Squirrels are small to medium-sized rodents known for their bushy tails and tree-dwelling habits. While they are generally harmless and play important ecological roles, they can become pests when they enter homes or cause property damage.
Understanding squirrel control, the common types of squirrels, and implementing preventive measures can help manage and prevent issues associated with squirrel presence:
Types of Squirrels
Eastern Gray Squirrel (Sciurus Carolinensis)
This is the most widespread squirrel species in North America. They have gray fur, with variations in coloration ranging from gray to reddish-brown.
Eastern Fox Squirrel (Sciurus Niger)
Eastern fox squirrels are larger than gray squirrels and have a reddish-brown or grayish-brown fur coloration. They are commonly found in wooded areas and urban parks.
Red Squirrel (Tamiasciurus Hudsonicus)
Red squirrels are smaller than gray squirrels and have reddish-brown fur with white underbellies. They are often found in coniferous forests.
Prevention Tips for Squirrel Control
Seal Entry Points
Inspect your home for any openings or gaps that squirrels can use to enter. This includes gaps in the roofline, vents, chimneys, and openings in soffits and fascia. Seal these openings with sturdy materials like metal mesh, hardware cloth, or caulk.
Trim Tree Branches
Trim tree branches that are close to or touching your home to prevent squirrels from accessing the roof or upper levels. Aim for a distance of at least 6 to 8 feet between tree branches and your home.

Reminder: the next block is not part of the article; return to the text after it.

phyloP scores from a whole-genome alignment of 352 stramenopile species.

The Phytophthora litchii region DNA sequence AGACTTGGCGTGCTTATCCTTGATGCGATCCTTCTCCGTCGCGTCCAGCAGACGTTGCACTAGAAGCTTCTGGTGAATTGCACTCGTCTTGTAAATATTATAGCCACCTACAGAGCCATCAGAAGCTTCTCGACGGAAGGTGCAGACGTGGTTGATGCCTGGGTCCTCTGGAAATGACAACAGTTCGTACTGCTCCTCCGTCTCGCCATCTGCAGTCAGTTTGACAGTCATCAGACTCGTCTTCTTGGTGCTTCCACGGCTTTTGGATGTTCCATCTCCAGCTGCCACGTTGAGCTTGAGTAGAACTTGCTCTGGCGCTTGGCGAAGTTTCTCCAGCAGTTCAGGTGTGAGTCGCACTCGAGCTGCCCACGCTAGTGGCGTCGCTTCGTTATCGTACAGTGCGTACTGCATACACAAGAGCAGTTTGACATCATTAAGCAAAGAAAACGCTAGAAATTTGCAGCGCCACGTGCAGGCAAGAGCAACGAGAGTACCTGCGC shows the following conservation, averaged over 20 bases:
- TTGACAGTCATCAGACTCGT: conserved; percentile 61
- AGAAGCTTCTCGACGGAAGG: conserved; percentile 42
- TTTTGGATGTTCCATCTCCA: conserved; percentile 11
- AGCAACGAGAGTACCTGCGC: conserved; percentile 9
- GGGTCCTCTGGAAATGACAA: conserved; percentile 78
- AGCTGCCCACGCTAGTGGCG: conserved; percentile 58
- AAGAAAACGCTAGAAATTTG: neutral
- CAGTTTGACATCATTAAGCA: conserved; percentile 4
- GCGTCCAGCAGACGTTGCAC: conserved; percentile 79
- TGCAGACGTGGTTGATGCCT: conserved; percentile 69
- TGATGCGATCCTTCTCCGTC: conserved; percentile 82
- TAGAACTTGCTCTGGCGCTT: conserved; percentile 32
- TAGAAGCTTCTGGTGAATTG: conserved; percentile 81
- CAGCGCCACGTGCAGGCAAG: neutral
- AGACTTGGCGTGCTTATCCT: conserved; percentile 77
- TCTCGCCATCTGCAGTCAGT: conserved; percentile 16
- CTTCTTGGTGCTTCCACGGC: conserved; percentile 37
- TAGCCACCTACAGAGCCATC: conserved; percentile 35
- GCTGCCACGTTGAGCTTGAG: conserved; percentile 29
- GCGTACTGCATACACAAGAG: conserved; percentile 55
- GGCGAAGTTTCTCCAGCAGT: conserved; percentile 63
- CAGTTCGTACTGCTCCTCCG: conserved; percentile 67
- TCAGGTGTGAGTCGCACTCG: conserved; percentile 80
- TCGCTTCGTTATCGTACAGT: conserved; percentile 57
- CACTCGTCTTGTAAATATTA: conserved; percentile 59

Install Squirrel Guards
Install metal or PVC pipe squirrel guards around tree trunks and poles to prevent squirrels from climbing up and gaining access to roofs or attics.
Secure Attic Access
Ensure that attic access points, such as vents and openings, are securely covered with mesh or hardware cloth to prevent squirrel entry.
Protect Bird Feeders
If you have bird feeders, use squirrel-proof feeders or place them on poles with squirrel baffles. These measures can help prevent squirrels from accessing bird feed and discourage their presence.
Remove Food Sources
Keep birdseed, nuts, and other potential squirrel food sources stored in sealed containers indoors. Avoid leaving pet food or unsecured garbage bins outside.
Treatment for Squirrel Control
If squirrels are causing damage to your garden or property, consider using squirrel-resistant techniques such as planting squirrel-resistant plants or installing barriers around vulnerable areas.
Commercially available squirrel repellents or homemade solutions like hot pepper sprays or predator urine can be used as deterrents. However, their effectiveness may vary, and regular reapplication may be necessary.
Live trapping can be an option for squirrel removal, especially when they have already gained access to your home. Check local regulations regarding the trapping and relocation of squirrels, as laws may vary.
If you are unable to effectively manage squirrel issues on your own or if squirrels have caused extensive damage, it is advisable to contact a professional pest control service or wildlife removal expert like On The Fly. We can provide safe and effective methods for squirrel removal and exclusion.
It is important to note that squirrels are considered wildlife, and it may be illegal to harm or relocate them without proper permits or licenses in some areas. It is always recommended to check local regulations and consult professionals for guidance on squirrel control methods that comply with local laws and regulations.